9 Tips on Teaching Children How to Lose Gracefully
Does this look like your child when they lose at snap?
We all had a good giggle in the Fundamentally Children offices recently when we saw this video from the Olympics. The Mongolian wrestler had lost and his coaches didn’t take the defeat well at all, stripping off all their clothes and throwing them down in rage.
While it’s a shock, and therefore quite funny, to see this behaviour in adults, it’s very common to see children having a tantrum if they lose. We’ve all seen a little one stomping off the pitch, or throwing their cards down because they have lost at a game.
In fact, for pre-schoolers, competitiveness is very natural and nothing to worry about too much when they are very young. While showing a strong desire to win, children are finding out about how rules work and how to interact with others.
As children get older, however, it’s important for them to learn how to lose gracefully, and to accept that they can’t win everything. We can’t go through life having tantrums if we don’t win.
Learning to lose helps to teach important life skills such as resilience, perseverance and ultimately, it means we won’t be lying on our tummies, punching the floor when we don’t get the job we interviewed for, or when our football team loses a match.
There are lots of things you can do to help children learn good sportsmanship:
1. Encourage Self Improvement
Invite your child to play games where they can increase the levels as they improve their skills, so that they learn to compete against themselves as well as others, and praise them when they improve on their own scores.
2. Be a Role Model
Children learn at an early age by copying adult behaviours. So ensure that if your children see you lose, be it in a game, or in a life experience, that you react in a way that is humble and gracious. It won’t hurt them to see that you are disappointed on occasion, as long as you aren’t reacting to that disappointment like the Mongolian wrestler did!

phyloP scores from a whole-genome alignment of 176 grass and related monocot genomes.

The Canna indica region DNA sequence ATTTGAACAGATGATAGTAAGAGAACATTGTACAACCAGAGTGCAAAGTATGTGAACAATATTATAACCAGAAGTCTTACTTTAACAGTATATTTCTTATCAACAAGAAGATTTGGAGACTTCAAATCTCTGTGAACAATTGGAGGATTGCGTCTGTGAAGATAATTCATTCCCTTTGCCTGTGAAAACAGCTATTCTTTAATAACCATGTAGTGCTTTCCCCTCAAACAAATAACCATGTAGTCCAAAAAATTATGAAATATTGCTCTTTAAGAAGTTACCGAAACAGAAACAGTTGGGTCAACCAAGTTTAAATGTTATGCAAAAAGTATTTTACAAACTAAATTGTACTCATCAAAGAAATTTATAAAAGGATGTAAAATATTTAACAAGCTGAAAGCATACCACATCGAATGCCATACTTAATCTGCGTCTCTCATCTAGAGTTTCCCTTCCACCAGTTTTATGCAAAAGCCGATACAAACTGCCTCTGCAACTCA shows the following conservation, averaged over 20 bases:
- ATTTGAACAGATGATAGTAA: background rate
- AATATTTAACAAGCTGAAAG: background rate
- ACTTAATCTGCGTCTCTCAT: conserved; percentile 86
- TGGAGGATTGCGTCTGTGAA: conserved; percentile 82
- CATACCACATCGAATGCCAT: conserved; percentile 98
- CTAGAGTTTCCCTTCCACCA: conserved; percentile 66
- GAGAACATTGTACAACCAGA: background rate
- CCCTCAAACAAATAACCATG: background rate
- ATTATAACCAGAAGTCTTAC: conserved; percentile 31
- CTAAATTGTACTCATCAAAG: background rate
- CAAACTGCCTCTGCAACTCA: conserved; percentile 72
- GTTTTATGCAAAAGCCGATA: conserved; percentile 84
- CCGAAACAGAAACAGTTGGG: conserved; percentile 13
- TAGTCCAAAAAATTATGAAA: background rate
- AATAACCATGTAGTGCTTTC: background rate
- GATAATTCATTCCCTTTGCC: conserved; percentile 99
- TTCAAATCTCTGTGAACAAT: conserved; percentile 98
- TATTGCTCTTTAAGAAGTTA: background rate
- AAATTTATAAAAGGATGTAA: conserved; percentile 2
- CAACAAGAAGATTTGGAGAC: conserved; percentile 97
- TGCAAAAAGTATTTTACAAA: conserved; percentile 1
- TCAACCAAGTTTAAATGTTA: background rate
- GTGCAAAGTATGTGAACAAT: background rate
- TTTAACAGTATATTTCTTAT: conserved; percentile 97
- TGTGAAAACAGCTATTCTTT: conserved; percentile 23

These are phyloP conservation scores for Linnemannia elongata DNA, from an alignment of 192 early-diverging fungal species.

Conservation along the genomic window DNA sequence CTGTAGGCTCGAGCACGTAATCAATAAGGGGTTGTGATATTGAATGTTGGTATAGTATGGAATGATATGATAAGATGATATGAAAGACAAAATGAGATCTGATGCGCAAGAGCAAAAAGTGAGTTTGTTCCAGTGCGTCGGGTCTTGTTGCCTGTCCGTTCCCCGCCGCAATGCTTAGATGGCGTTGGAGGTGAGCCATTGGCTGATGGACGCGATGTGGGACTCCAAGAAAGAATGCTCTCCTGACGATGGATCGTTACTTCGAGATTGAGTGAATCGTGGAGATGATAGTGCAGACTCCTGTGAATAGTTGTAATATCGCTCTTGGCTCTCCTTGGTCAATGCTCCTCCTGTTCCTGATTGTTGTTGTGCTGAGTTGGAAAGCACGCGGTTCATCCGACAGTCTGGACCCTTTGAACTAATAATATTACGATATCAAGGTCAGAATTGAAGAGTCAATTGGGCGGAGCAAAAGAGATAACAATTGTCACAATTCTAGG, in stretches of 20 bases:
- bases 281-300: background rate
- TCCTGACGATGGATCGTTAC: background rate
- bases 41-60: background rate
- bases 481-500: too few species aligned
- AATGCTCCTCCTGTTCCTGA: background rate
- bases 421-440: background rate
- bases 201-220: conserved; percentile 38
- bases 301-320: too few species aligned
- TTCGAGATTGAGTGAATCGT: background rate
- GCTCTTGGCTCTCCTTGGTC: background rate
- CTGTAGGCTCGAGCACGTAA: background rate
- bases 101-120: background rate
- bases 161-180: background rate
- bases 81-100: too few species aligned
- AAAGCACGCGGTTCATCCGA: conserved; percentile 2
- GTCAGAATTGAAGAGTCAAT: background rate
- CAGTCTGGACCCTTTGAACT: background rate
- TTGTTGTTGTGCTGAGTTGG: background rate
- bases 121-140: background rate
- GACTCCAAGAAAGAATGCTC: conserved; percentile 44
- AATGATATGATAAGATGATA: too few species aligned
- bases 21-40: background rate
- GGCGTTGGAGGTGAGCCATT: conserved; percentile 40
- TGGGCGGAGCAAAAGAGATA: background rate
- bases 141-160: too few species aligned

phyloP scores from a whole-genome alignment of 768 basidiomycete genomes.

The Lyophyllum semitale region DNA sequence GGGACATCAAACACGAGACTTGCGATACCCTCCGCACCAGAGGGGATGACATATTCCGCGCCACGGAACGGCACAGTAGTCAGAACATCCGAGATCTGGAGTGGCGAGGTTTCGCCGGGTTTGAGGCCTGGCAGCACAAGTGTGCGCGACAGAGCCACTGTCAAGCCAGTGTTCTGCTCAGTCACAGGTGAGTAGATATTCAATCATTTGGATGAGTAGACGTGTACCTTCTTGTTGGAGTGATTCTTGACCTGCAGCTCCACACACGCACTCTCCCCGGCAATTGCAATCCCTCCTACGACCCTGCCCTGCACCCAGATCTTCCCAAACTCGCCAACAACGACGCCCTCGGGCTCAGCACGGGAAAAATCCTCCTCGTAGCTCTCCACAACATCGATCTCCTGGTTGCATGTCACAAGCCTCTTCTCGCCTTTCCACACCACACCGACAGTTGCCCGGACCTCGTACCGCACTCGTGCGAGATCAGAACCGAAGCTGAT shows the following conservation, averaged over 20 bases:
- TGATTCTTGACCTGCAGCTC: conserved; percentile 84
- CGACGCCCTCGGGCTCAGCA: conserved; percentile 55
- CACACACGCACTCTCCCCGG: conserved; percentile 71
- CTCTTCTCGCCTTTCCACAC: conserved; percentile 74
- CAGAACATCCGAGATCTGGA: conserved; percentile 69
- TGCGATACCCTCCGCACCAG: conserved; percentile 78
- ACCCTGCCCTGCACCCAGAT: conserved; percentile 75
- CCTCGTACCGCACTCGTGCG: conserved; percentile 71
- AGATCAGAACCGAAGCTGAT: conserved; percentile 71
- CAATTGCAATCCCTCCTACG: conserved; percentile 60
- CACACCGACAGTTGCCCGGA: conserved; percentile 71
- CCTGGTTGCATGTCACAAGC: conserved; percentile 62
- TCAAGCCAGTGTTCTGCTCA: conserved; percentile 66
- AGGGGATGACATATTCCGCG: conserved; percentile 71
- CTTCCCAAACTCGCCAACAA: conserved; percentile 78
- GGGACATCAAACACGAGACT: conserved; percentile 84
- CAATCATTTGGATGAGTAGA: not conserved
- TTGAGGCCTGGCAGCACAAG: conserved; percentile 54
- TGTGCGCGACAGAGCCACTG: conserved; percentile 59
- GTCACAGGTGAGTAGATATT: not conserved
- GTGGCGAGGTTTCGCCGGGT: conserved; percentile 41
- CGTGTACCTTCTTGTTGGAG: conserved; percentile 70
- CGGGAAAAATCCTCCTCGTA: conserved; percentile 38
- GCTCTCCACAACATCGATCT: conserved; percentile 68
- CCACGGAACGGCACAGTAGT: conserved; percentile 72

3. Explain Luck
An important lesson for children to learn about games and competition is the different elements that can explain a win or loss. Explain chance, skill and effort to them and how these elements are sometimes out of our control.
4. Enjoy the Game
Make sure that competitive games are not all about winning, but also about enjoying taking part. Make games and competition a fun endeavour and take the emphasis off the end result.
5. Sporting Etiquette
It’s helpful to teach children ‘sporting etiquette’, such as shaking hands with your opponents and cheering on the opposition as these traits will really help them to accept loss more easily.
6. Teach Empathy
If your child does react badly to a loss, talk to them about how that made the winner feel. Perhaps it took away their enjoyment of their win, or made them less likely to play against them again. It’s important for children to link their actions with the feelings of others around them, but this is a skill which will take some time to learn.
7. Focus on the Whole Game
Concentrate on elements that each player did well throughout the game to show the achievement of all involved. For example, ‘Well done for answering that question, it was a difficult one’, or ‘great shot’, etc. This helps to take the emphasis away from the final scoreboard a little.
8. Encourage Perseverance
If at first, you don’t succeed, try, try, try again. The oldies are the goodies, because they usually hold some truth. Motivate your child to practice, and improve and try again, rather than giving up if they lose.
9. Try your Best
Fostering an environment at home which shows that as parents, your only concern is that your child has tried their best, will help them not to feel so disappointed if they lost. If they react badly to loss, you can then ask if they tried their best. If the answer is yes, tell them you are proud of them, and explain they did all they could.
There is a growing trend among adults of letting children win all the time, but experiencing losing is an important life lesson for them. So while we wouldn’t suggest that you outrun a toddler, or pit yourself against an eight year-old at Trivial Pursuit, when it’s appropriate to, you can win a game, and help them to process their feelings afterwards in these ways.
Categorised in: parenting advice
This post was written by Katie Roberts-Mason